Kyle Lowry - As a sophomore for #1 Villanova, Lowry was more of a role player as part of the Wildcats’ unconventional four-guard starting lineup. Jay Wright’s squad that year rolled past Monmouth, Arizona and Boston College, before losing to Florida in the Elite Eight. Lowry was largely a non-factor in the tournament, having a high game of just nine points, and ending his college career on a sour note with just three points and a 1-9 shooting night in the loss to Florida.

LeBron James - As you know, well before he took his talents to South Beach, and then came home again, LeBron jumped directly from high school to the NBA. Fans will forever wonder what King James would’ve looked like storming down the court in the NCAA Tournament.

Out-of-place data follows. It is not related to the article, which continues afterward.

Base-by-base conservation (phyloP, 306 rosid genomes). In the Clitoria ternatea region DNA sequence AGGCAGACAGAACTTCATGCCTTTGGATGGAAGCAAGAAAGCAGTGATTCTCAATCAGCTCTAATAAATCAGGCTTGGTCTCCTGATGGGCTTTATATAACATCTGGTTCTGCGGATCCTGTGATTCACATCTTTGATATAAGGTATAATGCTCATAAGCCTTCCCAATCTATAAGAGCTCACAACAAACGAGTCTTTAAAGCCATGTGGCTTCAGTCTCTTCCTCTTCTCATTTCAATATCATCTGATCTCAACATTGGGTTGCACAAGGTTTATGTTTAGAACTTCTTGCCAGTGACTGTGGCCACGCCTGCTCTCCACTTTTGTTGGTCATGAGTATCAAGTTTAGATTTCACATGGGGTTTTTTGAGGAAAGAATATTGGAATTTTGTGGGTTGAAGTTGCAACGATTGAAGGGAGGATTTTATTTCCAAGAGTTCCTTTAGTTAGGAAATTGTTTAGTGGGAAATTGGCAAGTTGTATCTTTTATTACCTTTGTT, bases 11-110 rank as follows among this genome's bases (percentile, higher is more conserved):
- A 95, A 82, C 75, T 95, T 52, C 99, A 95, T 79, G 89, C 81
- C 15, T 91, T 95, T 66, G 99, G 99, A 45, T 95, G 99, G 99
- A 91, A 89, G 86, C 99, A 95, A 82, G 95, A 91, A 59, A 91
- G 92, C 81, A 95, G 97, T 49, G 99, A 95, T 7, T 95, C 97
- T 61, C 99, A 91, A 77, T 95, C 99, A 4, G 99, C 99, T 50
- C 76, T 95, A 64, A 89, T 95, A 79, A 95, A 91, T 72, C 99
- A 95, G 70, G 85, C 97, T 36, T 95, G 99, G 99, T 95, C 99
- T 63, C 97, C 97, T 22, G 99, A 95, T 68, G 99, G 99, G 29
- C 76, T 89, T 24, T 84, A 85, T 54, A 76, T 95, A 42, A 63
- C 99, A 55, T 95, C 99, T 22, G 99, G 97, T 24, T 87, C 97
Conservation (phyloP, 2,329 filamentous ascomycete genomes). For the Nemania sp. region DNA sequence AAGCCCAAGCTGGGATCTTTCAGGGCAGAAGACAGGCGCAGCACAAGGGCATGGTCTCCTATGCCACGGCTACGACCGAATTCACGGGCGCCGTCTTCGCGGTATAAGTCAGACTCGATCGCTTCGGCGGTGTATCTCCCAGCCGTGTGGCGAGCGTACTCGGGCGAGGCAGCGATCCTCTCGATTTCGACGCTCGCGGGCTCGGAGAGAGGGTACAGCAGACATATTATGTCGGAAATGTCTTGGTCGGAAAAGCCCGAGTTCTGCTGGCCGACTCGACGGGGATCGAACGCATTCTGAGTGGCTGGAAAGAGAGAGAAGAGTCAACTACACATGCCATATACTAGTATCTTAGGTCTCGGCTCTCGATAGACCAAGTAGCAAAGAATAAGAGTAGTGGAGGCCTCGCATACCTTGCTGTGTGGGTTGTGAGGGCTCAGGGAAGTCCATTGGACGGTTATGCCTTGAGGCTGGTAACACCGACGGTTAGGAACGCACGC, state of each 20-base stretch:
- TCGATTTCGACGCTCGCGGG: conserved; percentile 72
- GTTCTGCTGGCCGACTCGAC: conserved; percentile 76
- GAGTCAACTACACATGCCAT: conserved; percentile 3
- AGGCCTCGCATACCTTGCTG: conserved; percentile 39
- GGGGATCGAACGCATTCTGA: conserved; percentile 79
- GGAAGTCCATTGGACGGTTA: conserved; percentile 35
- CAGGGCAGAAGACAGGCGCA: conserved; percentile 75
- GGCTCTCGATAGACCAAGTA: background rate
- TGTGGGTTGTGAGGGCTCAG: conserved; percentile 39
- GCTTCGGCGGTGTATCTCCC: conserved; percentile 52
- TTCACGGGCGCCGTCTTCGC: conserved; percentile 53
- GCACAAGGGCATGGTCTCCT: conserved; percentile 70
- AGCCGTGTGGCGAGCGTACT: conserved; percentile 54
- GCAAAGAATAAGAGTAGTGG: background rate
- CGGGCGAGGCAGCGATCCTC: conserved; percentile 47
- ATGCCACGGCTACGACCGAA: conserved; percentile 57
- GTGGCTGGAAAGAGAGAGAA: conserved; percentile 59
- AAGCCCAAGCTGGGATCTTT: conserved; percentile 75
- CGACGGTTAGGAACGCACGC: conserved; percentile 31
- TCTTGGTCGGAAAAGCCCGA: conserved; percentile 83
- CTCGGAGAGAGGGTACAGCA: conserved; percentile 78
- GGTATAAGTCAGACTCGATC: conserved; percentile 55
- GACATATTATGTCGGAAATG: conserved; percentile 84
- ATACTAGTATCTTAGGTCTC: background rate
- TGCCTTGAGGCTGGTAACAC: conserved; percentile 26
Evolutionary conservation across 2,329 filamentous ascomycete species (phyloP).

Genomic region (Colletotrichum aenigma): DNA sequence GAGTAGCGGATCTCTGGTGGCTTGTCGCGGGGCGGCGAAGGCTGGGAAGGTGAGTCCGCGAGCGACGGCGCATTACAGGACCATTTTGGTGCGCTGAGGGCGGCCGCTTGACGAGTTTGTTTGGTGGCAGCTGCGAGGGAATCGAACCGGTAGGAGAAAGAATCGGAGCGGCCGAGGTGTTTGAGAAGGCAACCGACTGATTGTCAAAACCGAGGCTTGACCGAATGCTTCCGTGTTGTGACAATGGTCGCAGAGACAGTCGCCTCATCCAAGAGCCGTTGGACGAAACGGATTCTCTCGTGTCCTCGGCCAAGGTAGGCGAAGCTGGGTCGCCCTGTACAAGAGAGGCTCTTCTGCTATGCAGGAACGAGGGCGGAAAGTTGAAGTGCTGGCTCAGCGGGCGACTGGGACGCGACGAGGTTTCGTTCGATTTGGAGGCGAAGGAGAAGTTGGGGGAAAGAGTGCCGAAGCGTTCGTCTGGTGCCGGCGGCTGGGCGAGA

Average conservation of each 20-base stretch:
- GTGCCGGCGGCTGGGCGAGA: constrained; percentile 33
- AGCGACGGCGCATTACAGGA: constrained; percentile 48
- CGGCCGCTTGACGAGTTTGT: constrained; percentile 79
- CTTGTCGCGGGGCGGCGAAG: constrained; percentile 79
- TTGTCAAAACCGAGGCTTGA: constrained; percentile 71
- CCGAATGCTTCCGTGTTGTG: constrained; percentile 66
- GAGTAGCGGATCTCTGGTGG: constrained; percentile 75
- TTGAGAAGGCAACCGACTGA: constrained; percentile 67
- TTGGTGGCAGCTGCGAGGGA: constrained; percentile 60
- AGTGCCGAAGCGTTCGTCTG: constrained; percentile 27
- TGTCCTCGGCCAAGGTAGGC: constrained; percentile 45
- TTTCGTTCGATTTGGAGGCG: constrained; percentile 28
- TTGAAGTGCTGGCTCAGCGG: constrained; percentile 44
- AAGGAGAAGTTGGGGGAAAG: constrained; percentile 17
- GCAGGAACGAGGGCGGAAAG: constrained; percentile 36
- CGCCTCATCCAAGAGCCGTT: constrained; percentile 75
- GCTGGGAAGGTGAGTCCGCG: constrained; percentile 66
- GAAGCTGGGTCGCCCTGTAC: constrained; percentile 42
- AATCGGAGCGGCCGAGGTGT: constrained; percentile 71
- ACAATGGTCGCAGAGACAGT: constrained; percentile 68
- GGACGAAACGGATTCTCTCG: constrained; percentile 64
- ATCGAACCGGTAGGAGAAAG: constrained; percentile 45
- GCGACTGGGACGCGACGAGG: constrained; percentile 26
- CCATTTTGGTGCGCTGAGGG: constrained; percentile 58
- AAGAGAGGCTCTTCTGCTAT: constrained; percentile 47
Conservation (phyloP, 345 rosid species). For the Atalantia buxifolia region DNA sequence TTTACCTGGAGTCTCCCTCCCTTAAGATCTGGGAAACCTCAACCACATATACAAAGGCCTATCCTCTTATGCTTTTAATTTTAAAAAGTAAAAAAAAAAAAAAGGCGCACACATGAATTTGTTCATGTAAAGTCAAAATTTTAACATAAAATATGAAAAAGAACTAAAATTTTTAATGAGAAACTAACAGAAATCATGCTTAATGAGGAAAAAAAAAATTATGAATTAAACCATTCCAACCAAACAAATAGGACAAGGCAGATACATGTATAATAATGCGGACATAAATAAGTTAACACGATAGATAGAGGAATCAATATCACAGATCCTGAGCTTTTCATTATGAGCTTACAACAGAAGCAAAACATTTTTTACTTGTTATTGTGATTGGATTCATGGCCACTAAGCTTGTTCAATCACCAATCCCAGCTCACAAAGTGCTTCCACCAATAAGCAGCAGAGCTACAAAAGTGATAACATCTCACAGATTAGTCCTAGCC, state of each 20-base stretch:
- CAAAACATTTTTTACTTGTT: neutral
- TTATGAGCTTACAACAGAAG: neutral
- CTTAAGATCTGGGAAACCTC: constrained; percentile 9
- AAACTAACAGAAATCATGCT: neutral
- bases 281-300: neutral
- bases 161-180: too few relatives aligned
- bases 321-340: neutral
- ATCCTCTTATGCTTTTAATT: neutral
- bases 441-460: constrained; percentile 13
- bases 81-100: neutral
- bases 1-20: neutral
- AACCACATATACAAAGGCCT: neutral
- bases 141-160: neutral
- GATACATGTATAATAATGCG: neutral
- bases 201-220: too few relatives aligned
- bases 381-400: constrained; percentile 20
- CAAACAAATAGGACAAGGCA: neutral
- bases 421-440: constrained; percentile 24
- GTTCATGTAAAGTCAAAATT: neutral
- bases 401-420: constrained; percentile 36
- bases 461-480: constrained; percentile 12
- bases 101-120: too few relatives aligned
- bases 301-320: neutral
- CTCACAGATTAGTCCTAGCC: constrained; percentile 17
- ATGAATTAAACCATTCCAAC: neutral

Chris Paul - The First Team All-American led Wake Forest to a #2 seed in the tournament as a sophomore. The Demon Deacons stormed past Chattanooga, but then was upset by #7 West Virginia in the second round in double-overtime. CP3 certainly did everything he could, finishing that contest with 22 points, six rebounds and nine assists.

James Harden - A First Team All-American as a sophomore at Arizona State, Harden became the poster boy for why you should ignore tournament performance when evaluating draft prospects. The #6 Sun Devils performed to seed in the tournament, beating Temple before losing to #3 Syracuse. However, Harden was atrocious in those two games, scoring nine points on 1-8 shooting against Temple, and 10 on 2-10 shooting against the Orange. If you went off those games alone, there would’ve been no signs of the future MVP runner-up.